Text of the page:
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Research on nonfinancial companies finds that larger companies typically grow more slowly and earn lower returns on capital.
Gregory V. Milano, CFO.com | US
April 29, 2011
In economics classes, students typically learn that a company can drive down its average cost of production by expanding. The ability to spread fixed cost across a larger base of business is supposed to result in better financial performance. We often hear companies wax eloquently about such benefits of the economies of scale when they justify their acquisitive ways.
For example, consider the March 21 comments of Rick Lindner, CFO of AT&T, who described the corporation's pending $39 billion acquisition of T-Mobile from Deutsche Telekom by emphasizing that ". . . the scale and the combination of operational assets provide us with a path to industry-leading wireless margins. The synergies available from this combination are substantial, with a net present value that exceeds the purchase price."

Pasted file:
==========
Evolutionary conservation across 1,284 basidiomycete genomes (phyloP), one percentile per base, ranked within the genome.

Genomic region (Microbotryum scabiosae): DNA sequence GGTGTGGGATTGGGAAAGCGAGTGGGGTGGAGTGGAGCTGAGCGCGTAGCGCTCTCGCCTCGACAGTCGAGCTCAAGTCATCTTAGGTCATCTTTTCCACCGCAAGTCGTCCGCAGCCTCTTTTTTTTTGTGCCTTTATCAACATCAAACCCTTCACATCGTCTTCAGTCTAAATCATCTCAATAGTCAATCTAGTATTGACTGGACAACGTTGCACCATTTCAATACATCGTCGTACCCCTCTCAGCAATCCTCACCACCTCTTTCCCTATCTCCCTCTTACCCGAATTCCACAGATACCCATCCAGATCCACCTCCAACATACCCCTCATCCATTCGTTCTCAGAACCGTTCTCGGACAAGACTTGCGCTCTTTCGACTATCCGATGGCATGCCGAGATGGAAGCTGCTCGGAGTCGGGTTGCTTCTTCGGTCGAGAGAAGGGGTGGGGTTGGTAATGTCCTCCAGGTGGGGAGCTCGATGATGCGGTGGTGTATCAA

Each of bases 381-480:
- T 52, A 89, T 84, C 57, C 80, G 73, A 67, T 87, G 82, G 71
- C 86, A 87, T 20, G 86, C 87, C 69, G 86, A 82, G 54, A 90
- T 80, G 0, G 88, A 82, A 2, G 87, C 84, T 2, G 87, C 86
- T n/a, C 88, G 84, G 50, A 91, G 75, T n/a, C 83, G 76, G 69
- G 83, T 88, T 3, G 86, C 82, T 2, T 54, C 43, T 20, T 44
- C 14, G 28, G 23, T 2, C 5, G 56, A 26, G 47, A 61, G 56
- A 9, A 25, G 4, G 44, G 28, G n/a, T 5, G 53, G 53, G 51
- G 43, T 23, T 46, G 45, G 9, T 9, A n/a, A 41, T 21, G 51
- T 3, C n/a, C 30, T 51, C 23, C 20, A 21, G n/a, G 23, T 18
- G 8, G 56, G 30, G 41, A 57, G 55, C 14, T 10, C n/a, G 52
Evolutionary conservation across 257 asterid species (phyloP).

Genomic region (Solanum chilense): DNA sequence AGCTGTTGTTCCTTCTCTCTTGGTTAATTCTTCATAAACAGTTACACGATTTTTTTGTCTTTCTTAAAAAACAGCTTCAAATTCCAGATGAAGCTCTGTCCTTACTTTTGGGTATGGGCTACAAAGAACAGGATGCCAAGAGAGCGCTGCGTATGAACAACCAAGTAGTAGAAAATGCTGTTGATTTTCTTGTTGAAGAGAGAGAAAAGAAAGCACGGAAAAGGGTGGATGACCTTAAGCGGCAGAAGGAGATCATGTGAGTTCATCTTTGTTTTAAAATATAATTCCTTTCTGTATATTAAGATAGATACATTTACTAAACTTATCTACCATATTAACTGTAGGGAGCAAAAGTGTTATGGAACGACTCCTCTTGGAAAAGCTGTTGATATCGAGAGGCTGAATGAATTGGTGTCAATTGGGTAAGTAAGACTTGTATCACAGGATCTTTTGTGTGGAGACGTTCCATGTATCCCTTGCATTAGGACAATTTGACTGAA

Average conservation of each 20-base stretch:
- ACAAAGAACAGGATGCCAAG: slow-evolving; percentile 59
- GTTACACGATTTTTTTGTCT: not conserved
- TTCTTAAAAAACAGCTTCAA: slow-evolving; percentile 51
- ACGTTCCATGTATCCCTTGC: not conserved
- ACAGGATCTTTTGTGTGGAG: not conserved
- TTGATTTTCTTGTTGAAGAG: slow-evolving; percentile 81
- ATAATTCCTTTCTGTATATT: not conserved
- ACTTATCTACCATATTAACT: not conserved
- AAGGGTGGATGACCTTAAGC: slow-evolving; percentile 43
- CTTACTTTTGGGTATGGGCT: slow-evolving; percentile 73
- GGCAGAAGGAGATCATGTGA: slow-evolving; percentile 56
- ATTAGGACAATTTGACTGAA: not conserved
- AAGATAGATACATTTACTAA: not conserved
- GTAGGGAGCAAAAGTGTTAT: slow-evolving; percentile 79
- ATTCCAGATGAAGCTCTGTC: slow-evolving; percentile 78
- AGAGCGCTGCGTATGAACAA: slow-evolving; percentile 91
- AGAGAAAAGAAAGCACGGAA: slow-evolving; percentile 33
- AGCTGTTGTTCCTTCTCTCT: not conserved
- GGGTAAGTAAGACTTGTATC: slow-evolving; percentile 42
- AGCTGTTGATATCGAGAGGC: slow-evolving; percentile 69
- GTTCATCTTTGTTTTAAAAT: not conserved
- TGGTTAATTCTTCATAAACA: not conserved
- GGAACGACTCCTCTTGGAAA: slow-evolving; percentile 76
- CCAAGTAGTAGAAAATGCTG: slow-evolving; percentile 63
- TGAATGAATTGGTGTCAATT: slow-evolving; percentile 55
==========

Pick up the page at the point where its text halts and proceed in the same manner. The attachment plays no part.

Although AT&T might do very well with the acquisition of T-Mobile, the frequency of such claims by companies begs the question as to whether larger companies actually do benefit from scale. Do large companies perform better and create more value for shareholders?
Our capital-market research on the 1,000 largest nonfinancial U.S. companies, excluding those that were not public for the full decade of the 2000s (net sample size: 748 companies), indicates that size does indeed matter — but more as a shortcoming than an advantage.